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IN THIS ISSUE:
- Polar Ice Defies Climate Crisis Narrative
- Podcast of the Week: Rights Reclaimed: The Sackett v. EPA Triumph for Property Rights & Small Government
- Climate Finance Funding Waste, Fraud, … and Gelato
- Antarctic Ice Was Thinner in the Past
- Climate Comedy
- Video of the Week: Climate and Energy Potpourri
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Polar Ice Defies Climate Crisis Narrative
Almost every projection made by climate models, and as a result every dire warning issued by alarmists based on the models’ simulations, has been refuted by time and evidence over the years. Even the one projection that seemed for a short time most likely to be proven accurate—the disappearance of sea ice in the Arctic—has become a bit of a non-issue, especially once additional research put in context the steep decline in Arctic sea ice after 1996.
Even as recent research puts in stark relief the fact that, just as the rate of temperature rise, the rate of sea level rise, the extinction of polar bears, and the increase in extreme weather events of all types projected by climate models have all proven false, the actual data from the poles is disproving claims that Antarctica is melting, leading to a massive rise in sea levels, and that sea ice at either pole is anywhere near disappearing.
Let’s look at the sea ice data first. A 2021 paper from the Global Warming Policy
Foundation (GWPF) examined the data in detail and found no evidence sea ice at either pole was in the process of imminently disappearing.
GWPF’s report notes former Vice-President Al Gore referenced research he said showed Arctic sea ice was “falling off a cliff,” soon to disappear due to the continued use of fossil fuels, in his Nobel Prize acceptance speech in 2007. Gore’s claim was based on research from scientists at the U.S. Naval Postgraduate School “who used a regional model of the sea ice–ocean system in the Arctic, constrained using observational data for the 12-year period 1996–2007,” to conclude the Arctic would become virtually ice-free during the summer sometime between 2013 and 2019.
The projection was wrong; sea ice still exists. And, it turns out, subsequent research indicates the present extent of summer Arctic sea ice is not unusual even for recent history, much less over long periods. Indeed, the evidence indicates Arctic sea ice has expanded and retreated dramatically in the past, in the space of a few years or decades, with the sea ice from the early 1900s to the 1940s similar in extent to present summer sea ice levels. After that, there was a large growth in summer sea ice in the Arctic, accompanying the modest global cooling trend from the 1950s through the early 1980s. During this period, Arctic sea ice reached a peak for the century.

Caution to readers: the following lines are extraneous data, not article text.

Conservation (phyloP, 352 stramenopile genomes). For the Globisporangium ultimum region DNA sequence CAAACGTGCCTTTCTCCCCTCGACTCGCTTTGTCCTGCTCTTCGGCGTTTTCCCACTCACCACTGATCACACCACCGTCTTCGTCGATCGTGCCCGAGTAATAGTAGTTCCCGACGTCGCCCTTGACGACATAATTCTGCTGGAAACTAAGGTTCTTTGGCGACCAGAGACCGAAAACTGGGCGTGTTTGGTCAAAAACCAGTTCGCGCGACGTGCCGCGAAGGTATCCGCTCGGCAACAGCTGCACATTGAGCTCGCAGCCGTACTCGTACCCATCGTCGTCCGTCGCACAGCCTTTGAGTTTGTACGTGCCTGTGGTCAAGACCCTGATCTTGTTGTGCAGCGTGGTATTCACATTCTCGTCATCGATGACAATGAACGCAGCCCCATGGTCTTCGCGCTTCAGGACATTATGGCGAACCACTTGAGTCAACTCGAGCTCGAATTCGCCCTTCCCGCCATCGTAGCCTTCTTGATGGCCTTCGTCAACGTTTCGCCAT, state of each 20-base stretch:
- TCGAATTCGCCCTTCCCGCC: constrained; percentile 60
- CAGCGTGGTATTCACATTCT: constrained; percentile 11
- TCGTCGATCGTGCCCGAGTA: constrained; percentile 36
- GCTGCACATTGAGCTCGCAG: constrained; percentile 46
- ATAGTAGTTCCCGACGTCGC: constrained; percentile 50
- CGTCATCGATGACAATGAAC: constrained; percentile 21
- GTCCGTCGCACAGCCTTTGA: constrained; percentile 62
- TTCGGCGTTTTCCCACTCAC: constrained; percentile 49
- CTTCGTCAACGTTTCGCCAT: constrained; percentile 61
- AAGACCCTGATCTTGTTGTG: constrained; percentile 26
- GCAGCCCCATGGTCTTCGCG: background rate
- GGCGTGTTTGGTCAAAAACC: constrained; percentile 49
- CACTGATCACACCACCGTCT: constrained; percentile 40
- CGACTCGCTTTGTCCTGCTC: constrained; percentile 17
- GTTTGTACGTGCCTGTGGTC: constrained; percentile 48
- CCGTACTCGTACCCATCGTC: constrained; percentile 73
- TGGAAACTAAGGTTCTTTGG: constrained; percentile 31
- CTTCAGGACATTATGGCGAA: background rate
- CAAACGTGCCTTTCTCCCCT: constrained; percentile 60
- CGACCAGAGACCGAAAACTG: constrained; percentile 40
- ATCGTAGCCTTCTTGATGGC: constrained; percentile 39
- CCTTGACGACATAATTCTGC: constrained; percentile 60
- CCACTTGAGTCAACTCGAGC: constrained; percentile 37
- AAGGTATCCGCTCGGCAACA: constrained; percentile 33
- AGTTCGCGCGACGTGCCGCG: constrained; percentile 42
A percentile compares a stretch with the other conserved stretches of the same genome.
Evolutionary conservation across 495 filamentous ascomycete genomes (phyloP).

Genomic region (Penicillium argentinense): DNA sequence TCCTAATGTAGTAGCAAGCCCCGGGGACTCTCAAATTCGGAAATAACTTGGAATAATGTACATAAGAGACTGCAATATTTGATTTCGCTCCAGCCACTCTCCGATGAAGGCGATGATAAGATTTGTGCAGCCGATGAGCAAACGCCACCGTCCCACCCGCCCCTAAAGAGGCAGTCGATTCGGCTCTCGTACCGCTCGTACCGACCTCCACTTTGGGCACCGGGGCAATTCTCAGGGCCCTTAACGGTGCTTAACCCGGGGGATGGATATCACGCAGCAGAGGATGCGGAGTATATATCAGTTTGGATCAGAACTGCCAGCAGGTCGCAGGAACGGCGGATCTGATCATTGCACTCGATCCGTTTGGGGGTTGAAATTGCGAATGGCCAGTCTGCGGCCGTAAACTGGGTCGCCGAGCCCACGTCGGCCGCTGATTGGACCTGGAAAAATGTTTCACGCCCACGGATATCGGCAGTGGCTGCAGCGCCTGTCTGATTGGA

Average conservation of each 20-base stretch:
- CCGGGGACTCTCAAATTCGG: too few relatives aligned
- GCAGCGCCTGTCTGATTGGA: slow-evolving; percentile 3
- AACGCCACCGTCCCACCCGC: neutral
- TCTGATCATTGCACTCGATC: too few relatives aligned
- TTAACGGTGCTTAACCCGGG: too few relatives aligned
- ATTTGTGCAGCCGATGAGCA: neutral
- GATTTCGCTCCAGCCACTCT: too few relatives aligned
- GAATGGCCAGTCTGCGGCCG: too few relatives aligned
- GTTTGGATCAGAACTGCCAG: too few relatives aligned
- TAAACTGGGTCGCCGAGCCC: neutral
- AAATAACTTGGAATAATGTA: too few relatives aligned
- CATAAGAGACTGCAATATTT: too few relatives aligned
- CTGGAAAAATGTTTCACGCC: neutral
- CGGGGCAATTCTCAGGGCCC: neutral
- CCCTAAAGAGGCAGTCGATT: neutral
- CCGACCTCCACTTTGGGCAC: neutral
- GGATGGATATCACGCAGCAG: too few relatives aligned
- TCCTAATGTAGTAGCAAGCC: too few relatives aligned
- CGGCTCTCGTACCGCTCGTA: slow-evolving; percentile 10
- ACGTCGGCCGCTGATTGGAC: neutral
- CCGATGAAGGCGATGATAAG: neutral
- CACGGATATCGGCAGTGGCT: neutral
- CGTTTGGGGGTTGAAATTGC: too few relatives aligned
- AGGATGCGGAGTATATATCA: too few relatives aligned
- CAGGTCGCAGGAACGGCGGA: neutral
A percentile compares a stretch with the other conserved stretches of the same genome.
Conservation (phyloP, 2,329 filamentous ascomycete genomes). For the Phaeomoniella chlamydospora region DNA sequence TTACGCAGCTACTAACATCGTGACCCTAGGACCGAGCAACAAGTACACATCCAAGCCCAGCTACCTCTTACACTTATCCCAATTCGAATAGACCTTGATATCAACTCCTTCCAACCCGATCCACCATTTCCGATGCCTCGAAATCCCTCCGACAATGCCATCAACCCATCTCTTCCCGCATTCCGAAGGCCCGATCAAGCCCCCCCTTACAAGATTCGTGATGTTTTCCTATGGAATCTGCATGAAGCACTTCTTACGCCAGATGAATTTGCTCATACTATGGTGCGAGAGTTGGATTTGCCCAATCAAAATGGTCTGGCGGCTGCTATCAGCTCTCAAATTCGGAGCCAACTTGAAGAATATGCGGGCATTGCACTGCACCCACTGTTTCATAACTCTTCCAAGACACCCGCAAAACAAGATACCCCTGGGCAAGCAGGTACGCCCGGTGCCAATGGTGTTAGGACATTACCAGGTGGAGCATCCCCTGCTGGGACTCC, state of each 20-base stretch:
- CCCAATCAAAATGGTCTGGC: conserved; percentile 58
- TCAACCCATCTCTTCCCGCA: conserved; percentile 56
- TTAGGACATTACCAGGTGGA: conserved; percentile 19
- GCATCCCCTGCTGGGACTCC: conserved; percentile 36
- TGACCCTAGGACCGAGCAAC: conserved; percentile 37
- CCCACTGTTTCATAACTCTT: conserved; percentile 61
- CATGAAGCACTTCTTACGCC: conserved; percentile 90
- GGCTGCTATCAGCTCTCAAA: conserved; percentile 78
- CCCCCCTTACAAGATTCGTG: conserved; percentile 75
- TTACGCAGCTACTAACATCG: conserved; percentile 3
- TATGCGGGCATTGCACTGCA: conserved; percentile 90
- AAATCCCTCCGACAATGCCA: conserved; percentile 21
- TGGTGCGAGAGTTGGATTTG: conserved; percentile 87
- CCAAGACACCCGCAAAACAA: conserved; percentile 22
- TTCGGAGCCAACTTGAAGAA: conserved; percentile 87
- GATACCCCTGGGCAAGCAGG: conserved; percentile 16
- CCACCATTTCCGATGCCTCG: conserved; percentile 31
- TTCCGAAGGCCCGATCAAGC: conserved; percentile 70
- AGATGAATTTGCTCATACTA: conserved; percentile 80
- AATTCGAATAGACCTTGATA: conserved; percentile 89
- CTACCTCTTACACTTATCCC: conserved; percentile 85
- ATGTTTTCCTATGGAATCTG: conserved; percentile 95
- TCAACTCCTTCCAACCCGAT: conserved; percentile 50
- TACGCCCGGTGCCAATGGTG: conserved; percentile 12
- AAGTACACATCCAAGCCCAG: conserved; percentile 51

It appears the predictions of Arctic summer sea ice disappearance based on a few years’ data extrapolated by climate model projections into a long-term trend, which included a steep decline beginning in 2006, lacked a grounding in the region’s historic ice behavior. The decline was from a peak period in the century, not from the long-term average of sea ice extent. The decline of summer sea ice in the Arctic has slowed significantly since 2007, in some years growing and in others shrinking. Based on the current slow rate of decline, the data indicates if the trend experienced in “the most recent 15-year period were maintained, it would take over 500 years for the Arctic to become ice-free in September,” according to the analysis by J. Ray Bates, an adjunct professor of meteorology in the School of Mathematics and Statistics at University College Dublin, who wrote the GWPF paper.
Sea ice in Antarctica is even more confounding to climate model projections. Whereas models’ projections consistently indicate the sea ice there should be undergoing a decline similar to what they predicted for the Arctic, sea ice extent in the Antarctic has actually grown modestly over time. Antarctica’s sea ice extent grew steadily from 1980 through 2015, setting modern records in 2014 and 2015, before falling sharply for a couple of years. Since 2019, Antarctic sea ice has recovered to levels common in the 1980s and early 1990s, during the early part of an extended growth period. In defiance of climate model projections, since the 1980s the sea ice around Antarctica has expanded overall and the growth trend has been upward.